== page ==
After weeks of recording-breaking cases driven by the highly infectious omicron variant, public health officials say that new COVID infections seem to be slowing in the parts of the country that were hit the hardest earlier on.

Following a more than twentyfold rise in December, cases in New York City have flattened out in recent days. 

New infections have even begun to fall slightly in some states, like Maryland and New Jersey. In Boston, the levels of COVID in wastewater — which has been a top indicator of case trends in the past — have dropped by nearly 40% since the first of the year.

Overall, federal data has shown a steep decline in COVID-related emergency room visits in the Northeast, and the rest of the country appears to be following a similar track.

Data from other countries signals the potential for a steep decline in cases following the swift and unprecedented surge.

According to figures from South Africa, where the variant was first detected, cases rose at an incredibly shocking rate for about a month but peaked quickly in mid-December. Since then, new infections have plummeted by around 70%.

In the U.K., which has typically been a map for how U.S. cases will trend, infections are also beginning to fall after peaking around New Year’s and then flattening for about a week.

Concerns Remain 

Despite these recent trends, experts say it is still too early to say if cases in the U.S. will decline as rapidly as they did in South Africa and the parts of the U.K. that were first hit. 

While new infections may seem to be peaking in the cities that saw the first surges, caseloads continue to climb in most parts of the country. 

Meanwhile, hospitals are overwhelmed and health resources are still strained because of the high volume of cases hitting all at once.

See what others are saying: (The New York Times) (The Washington Post) (The Wall Street Journal)

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COVID-Driven School Closures Top Record Highs, But Many Remain Open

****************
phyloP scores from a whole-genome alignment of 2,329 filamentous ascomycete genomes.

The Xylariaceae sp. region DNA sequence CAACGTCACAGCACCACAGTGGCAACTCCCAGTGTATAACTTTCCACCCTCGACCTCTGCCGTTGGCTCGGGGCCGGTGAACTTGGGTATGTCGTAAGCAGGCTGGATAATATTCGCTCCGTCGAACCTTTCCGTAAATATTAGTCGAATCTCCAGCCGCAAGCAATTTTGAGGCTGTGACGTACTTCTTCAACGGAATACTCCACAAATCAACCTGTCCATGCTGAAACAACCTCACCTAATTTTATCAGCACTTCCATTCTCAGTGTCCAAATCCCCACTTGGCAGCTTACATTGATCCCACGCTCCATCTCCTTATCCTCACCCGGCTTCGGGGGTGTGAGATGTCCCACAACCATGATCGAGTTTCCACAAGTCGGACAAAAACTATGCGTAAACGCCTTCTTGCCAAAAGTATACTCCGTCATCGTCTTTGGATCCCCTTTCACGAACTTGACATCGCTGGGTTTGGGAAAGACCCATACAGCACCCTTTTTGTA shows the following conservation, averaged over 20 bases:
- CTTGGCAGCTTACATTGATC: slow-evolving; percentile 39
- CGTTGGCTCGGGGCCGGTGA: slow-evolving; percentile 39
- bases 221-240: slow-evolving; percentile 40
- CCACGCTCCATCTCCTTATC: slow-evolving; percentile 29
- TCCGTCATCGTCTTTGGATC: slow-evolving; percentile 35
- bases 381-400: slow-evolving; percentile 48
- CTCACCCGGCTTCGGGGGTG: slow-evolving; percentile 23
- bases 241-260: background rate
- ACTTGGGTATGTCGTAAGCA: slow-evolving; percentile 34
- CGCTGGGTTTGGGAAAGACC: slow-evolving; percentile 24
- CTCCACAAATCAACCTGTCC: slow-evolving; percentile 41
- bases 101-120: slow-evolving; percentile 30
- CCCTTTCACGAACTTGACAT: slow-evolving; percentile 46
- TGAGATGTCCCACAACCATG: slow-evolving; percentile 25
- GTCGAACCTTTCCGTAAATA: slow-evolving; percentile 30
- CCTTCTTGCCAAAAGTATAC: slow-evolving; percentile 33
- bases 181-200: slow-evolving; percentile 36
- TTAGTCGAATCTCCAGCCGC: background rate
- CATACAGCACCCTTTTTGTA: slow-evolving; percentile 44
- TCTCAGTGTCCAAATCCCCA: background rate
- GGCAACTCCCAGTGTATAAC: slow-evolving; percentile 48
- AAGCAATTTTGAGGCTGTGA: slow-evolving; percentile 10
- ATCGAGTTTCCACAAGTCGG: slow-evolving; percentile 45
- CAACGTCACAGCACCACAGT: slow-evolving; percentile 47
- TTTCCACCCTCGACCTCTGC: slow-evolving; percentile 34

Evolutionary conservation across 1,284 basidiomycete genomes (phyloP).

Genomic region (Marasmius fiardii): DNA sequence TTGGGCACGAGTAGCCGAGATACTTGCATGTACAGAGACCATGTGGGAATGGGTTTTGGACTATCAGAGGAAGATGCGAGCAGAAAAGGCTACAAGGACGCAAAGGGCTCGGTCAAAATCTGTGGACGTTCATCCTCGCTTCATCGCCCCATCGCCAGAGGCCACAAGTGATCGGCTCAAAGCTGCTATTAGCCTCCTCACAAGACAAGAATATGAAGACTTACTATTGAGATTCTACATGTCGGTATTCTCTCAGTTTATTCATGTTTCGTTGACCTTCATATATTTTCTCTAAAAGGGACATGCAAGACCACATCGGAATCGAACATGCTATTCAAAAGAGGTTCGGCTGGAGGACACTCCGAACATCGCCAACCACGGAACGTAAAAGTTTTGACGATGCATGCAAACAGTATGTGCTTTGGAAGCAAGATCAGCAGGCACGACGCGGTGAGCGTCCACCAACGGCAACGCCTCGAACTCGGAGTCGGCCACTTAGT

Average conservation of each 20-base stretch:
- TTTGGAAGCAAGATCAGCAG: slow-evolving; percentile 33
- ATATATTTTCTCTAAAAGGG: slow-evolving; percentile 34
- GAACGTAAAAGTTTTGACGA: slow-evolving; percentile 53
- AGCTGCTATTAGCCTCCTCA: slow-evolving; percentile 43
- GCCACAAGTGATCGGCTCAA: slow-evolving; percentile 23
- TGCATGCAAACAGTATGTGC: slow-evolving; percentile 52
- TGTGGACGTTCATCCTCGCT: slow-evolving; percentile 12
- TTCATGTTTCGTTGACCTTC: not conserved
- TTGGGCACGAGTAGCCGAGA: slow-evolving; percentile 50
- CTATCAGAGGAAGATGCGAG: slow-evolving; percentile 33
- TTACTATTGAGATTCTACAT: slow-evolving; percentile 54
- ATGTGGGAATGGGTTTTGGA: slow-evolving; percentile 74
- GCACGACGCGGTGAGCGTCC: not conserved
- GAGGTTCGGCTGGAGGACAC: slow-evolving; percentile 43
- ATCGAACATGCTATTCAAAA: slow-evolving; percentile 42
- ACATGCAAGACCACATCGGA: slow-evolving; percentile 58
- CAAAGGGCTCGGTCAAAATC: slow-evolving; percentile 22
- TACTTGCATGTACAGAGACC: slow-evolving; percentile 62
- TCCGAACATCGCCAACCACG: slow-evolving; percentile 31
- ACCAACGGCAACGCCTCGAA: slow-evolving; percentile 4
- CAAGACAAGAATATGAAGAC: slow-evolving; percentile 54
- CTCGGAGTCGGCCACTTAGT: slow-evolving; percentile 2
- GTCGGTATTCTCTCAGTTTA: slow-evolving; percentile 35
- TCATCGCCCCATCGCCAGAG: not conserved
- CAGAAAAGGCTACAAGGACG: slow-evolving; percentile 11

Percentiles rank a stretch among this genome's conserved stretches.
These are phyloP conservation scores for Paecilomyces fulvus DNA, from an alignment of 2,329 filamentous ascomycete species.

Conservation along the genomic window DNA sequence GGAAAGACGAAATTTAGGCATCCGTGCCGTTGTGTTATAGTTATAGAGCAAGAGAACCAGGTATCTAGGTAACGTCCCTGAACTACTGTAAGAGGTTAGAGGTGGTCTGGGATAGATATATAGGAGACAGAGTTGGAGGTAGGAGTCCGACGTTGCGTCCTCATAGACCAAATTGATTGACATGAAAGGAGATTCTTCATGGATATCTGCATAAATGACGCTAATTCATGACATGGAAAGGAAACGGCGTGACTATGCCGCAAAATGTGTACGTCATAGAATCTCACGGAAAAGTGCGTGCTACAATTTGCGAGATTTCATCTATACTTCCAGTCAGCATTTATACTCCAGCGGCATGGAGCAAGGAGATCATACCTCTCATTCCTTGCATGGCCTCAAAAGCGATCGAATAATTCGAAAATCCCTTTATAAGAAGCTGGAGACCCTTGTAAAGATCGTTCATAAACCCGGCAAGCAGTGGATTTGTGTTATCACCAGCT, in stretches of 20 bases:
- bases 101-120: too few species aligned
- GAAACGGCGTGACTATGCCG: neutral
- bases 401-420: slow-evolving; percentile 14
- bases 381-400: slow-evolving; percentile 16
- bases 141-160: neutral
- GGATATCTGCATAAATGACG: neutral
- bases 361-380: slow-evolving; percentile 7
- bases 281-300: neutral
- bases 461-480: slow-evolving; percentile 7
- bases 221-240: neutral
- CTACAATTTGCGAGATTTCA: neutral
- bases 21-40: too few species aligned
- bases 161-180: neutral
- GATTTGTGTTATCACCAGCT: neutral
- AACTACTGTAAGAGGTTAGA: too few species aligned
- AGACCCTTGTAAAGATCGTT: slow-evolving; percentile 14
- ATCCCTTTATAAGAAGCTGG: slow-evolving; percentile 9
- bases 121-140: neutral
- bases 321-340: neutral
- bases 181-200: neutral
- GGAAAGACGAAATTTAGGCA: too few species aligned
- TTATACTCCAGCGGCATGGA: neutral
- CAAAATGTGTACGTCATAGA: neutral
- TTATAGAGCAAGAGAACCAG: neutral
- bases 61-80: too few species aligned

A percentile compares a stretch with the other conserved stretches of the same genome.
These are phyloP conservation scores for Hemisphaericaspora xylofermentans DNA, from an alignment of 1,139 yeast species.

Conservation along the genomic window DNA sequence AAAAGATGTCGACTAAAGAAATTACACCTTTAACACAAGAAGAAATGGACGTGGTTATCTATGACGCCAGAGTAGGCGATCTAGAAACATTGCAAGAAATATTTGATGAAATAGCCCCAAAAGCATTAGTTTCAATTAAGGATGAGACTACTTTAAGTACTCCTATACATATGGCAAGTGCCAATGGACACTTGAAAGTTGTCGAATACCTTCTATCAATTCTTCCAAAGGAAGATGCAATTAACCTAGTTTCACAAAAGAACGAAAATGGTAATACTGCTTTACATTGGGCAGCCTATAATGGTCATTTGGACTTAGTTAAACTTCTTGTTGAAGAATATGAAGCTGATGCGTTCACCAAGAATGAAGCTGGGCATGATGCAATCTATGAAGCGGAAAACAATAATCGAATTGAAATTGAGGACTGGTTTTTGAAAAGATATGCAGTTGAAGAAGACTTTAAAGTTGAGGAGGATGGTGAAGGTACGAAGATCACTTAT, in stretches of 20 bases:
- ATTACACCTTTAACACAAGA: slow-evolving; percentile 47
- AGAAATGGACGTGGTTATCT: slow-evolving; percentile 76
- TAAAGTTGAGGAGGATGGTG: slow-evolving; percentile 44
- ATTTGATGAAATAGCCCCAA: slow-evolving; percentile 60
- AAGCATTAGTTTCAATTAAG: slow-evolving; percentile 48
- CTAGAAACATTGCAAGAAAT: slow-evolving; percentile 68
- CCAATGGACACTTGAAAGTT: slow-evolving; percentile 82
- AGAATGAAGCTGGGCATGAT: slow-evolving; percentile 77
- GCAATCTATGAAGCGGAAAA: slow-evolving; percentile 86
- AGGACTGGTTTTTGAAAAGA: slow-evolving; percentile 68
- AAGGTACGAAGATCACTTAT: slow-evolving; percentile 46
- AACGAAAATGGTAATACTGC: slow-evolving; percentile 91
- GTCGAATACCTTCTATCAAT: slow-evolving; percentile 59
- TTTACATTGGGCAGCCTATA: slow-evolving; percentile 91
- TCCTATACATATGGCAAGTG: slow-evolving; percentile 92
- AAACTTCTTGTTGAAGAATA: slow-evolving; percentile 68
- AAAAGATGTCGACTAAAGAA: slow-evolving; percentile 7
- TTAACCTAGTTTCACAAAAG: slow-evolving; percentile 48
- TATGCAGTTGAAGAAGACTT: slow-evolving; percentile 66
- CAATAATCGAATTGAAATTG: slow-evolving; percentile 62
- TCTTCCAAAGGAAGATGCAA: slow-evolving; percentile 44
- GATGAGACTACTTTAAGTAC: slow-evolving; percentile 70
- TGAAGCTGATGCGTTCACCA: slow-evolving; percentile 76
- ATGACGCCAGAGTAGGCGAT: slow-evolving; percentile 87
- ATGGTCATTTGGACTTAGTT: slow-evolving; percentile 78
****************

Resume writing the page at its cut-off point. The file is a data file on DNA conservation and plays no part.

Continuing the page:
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While some districts have implemented protective measures, many teachers say they fall short.


Schools Respond to Omicron Surge

U.S. COVID cases, driven by the omicron variant, are continuously topping new record highs, posing difficult questions for schools resuming after winter break.

According to Burbio, a data firm that tracks school closures, at least 5,409 public schools canceled classes or moved to remote learning by the end of last week due to COVID — more than triple the number at the end of December.

That is still only a fraction of the nation’s 130,000 schools, and many of the biggest school districts in the country are still insisting that students come into the classroom.

Los Angeles, which is home to the second-biggest district, is requiring that students at least test negative before they return to school this week.

In the biggest district of New York City, classes have already resumed following winter break. Although the city has said it will double random tests and send home more kits, students were not required to provide negative results.

Teachers Protest In-Person Learning

Teachers in other major districts have protested the local government’s decisions to stay open.

One of the most closely watched battles is in Chicago, where students on Monday missed their fourth consecutive day of school due to a feud between the Chicago Teachers Union and Mayor Lori Lightfoot (D).

Last week, the union voted to return to remote learning in defiance of a city-wide order mandating they teach in-person, citing inadequate COVID-19 protections. Lightfoot claimed the conditions were fine and that students were safe, despite record surges, instead opting to cancel classes altogether while the fight plays out.

On Sunday, the union said it was “still far apart” from making any kind of agreement with public school officials after Lightfoot rejected their demands.

Lightfoot, for her part, has said she remains “hopeful” a deal could be reached, but she also stirred up the union by accusing teachers of staging an “illegal walkout” and claiming they “abandoned their posts and they abandoned kids and their families.”

Meanwhile, teachers in other school districts have begun to emulate the tactics in Chicago.

On Friday, teachers in Oakland, California staged a “sick-out,” promoting 12 schools serving thousands of students to close.

See what others are saying: (The Chicago Tribune) (CNN) (The New York Times)